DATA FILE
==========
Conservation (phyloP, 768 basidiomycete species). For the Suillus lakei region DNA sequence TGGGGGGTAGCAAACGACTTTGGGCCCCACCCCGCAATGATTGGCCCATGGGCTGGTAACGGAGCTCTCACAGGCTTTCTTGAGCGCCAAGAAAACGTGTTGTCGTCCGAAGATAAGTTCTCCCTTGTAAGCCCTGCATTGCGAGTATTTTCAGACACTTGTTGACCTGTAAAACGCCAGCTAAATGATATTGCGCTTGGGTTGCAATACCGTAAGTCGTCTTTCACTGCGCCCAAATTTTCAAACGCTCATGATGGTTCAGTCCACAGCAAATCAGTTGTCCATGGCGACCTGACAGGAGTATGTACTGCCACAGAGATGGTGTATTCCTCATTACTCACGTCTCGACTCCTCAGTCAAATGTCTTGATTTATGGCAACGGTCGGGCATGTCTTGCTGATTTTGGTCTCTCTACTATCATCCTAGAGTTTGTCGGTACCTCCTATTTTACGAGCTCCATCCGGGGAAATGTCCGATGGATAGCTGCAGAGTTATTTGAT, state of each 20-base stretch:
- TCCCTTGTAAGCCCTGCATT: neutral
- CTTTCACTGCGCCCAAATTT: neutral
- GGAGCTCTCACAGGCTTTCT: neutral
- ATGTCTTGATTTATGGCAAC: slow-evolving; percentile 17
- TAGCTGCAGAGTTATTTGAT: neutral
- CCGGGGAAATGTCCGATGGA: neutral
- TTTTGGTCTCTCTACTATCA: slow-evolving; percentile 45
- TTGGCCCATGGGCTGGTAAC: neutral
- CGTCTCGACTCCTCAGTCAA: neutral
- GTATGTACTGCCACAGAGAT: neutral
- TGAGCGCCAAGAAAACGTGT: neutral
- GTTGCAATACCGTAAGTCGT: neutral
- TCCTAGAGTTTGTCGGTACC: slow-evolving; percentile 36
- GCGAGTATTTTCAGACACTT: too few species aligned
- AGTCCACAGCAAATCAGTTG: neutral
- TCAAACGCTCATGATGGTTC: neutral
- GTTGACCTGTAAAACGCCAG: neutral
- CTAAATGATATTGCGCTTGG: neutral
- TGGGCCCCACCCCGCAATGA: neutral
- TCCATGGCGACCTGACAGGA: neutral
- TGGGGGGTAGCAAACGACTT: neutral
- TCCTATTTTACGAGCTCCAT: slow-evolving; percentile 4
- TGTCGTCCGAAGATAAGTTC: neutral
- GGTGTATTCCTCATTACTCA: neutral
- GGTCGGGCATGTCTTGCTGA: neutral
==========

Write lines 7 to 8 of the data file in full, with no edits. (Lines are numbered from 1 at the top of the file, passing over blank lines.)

- CCGGGGAAATGTCCGATGGA: neutral
- TTTTGGTCTCTCTACTATCA: slow-evolving; percentile 45